Massive Snail

Sony RX100 – Tips for Underwater Video Part 8 – Shooting at Night

If you are not freaked out by diving at night you know that it offers unique opportunities to see behavior and creatures not usually seen during the day like the monster snail in the featured image of this post.

During my recent trip in Raja Ampat we had the opportunity to see some really unique features, now for someone this fellow here is unusual enough

We had however made an indigestion of flamboyant cuttlefish in Dauin so that was not that exciting although having one of those walking towards the lens was pretty cool.

It is useful to compare the two still pictures of the flamboyant and the snail, you will notice that in featured image you can clearly understand the shot was taken at night whilst the flamboyant could have been just a day shot for how bright it is.

This leads us to tip number 1 for taking video at night which is never exceed with the lighting. We don’t have any ambient light to help and our lights are the only light source, it is very easy to exceed and wash out a scene with too much reflection from our subject.

I have lights that can be dimmed and I did not use more than half the power at night. It is also important to leave some form of dark halo around the frame to give really that night impression.

Coming to the light having bright lights on all the time also attracts lionfish, krill and plankton. On this trip I was literally attacked by krill to the point I had to switch off the lights for few minutes.

Back scatter is also more of a problem due to the particle in the water at night and the fact that they are more clearly reflecting our lights, if possible never illuminate a subject frontally to avoid the snow effect. Sometimes though, like in some sections of the video, there is just too much no matter how you angle the lights.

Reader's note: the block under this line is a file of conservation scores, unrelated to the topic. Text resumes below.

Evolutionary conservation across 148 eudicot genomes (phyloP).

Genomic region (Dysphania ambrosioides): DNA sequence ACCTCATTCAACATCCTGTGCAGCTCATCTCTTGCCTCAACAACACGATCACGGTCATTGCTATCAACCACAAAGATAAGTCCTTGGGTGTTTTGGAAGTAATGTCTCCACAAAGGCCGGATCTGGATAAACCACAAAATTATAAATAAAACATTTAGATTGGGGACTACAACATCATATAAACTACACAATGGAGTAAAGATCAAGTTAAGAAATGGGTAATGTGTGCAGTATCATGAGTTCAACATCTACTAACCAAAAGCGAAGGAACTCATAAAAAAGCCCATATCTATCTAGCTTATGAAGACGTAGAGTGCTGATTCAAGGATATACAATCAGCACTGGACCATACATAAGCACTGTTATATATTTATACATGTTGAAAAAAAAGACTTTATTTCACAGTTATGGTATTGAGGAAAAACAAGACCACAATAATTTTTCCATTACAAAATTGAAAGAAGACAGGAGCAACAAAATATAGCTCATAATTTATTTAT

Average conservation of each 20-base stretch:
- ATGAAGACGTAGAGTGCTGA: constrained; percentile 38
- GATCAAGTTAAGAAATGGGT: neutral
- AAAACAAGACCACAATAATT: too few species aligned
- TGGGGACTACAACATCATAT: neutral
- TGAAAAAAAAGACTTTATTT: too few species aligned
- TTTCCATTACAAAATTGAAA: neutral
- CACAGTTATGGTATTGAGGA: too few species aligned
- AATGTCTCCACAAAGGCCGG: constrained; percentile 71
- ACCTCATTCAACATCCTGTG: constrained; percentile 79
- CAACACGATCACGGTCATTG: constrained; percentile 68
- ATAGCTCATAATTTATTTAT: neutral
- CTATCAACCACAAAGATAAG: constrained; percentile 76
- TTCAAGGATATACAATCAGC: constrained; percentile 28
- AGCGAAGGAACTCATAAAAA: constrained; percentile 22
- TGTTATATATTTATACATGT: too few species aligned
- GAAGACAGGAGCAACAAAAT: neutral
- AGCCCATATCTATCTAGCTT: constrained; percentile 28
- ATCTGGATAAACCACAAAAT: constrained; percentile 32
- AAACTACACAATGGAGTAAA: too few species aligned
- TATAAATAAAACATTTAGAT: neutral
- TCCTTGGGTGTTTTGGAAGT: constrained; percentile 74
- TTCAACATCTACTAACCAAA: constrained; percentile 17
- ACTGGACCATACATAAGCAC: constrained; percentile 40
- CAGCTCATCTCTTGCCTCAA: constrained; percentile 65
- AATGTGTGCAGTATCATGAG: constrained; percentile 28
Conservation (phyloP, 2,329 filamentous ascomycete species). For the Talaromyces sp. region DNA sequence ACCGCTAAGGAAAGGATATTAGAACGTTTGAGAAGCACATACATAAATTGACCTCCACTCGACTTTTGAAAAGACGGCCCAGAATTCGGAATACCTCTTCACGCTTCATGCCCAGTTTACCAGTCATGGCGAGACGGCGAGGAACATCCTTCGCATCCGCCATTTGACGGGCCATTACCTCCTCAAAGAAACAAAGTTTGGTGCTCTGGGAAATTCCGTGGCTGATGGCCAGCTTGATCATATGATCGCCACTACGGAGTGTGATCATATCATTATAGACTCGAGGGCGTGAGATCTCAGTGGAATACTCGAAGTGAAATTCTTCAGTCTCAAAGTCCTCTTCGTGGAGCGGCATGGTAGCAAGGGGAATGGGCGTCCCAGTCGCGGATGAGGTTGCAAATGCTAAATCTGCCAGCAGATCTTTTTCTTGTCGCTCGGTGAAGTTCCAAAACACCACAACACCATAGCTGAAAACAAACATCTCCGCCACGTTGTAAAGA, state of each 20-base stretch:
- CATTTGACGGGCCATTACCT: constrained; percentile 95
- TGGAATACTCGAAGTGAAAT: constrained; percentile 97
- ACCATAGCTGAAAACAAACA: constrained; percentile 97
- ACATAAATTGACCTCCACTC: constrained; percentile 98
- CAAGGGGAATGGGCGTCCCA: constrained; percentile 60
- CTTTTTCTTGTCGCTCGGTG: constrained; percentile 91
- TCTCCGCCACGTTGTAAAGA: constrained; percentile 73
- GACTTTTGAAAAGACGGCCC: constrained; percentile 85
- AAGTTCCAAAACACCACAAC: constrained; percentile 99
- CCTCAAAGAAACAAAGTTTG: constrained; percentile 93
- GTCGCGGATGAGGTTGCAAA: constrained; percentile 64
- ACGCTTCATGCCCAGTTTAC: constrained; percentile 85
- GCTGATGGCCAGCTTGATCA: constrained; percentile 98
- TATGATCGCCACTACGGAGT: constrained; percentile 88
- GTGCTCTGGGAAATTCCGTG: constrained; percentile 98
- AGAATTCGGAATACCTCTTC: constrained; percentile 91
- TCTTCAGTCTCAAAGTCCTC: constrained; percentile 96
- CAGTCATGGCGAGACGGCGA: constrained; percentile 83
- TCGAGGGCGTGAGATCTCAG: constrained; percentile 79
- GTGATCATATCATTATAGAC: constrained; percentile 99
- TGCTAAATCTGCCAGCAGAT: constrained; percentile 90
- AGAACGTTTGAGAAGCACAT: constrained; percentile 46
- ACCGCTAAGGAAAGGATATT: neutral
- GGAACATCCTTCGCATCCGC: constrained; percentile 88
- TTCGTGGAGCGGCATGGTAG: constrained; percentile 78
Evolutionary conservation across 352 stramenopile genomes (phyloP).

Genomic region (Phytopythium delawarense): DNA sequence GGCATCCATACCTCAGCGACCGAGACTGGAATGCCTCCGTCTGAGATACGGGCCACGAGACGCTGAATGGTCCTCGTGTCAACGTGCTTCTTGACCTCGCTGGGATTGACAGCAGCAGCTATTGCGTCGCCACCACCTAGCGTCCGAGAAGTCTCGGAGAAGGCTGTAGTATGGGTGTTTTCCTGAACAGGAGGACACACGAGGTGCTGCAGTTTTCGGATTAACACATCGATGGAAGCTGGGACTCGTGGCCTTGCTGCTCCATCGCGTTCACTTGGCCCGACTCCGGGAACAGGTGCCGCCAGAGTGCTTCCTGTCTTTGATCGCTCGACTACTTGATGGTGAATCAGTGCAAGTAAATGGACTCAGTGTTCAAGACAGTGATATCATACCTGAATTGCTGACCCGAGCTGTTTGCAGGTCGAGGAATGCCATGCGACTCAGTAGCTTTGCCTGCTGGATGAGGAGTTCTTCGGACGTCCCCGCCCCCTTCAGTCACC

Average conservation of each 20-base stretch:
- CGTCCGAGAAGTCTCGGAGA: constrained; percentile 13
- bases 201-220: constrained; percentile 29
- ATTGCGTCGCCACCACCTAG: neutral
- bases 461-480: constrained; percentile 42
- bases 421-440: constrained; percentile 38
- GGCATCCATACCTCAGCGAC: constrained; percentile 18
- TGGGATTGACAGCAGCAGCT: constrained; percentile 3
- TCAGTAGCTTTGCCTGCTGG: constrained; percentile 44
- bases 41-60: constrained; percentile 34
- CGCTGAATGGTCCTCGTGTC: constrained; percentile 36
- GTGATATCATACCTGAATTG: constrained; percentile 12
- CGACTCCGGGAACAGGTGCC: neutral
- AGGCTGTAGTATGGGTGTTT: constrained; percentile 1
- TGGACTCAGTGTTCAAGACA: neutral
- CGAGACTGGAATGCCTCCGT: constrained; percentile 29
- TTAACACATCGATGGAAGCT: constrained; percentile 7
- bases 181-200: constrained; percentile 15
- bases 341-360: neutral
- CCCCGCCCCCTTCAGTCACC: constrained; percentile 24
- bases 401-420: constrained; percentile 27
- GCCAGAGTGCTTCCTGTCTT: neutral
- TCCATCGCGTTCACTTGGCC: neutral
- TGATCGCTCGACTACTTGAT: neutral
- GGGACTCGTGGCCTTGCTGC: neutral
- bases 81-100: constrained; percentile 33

The real important part is the gear, I have video light that also change to spot and work as torches and are dimmable, this saves the effort of taking a torch with you and having to juggle with all the gear.

Other factor of relevance is that during a night dive you can’t really shoot wide angle as there is no ambient light, this limits the type of shots you can take so it is important to add something else to make the clip more interesting. It is also more difficult to film divers without blinding them so really there is less selection possible.

A final note are skittish critters that require a red filter, I have never been in this situation, usually I keep the lights low until time to take the shot and then go for it like for the eupalette shark towards the end of the clip. If you need to use a filter remember to set a custom white balance.

Talking of white balance every light has a specific temperature, mine are 6500K, it is a good idea to set the camera white balance to this temperature to neutralize the coldness of the light this is possible in video more on the RX100 but not all camera offer that option so you can start with auto mode to see how it works.

Anyway the video is the collection of the 7 night dives, some were not memorable but at least 4 were excellent you can see what I mean if you watch it in full and notice some of the specific quirks. I found the RX100 to perform very well and the footage is very clear. I used Movie mode P increasing or decreasing the power of the lights until I was getting the best compromise between aperture and too much light.

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3 thoughts on “Sony RX100 – Tips for Underwater Video Part 8 – Shooting at Night”

  1. NICE video…the detail is good, sure wish i could get remotely close with my RX100 stills, thanks for the video

  2. Hmm is anyone else encountering problems with the images on this blog loading?
    I’m trying to find out if its a problem on my end or if it’s the blog.
    Any feedback would be greatly appreciated.

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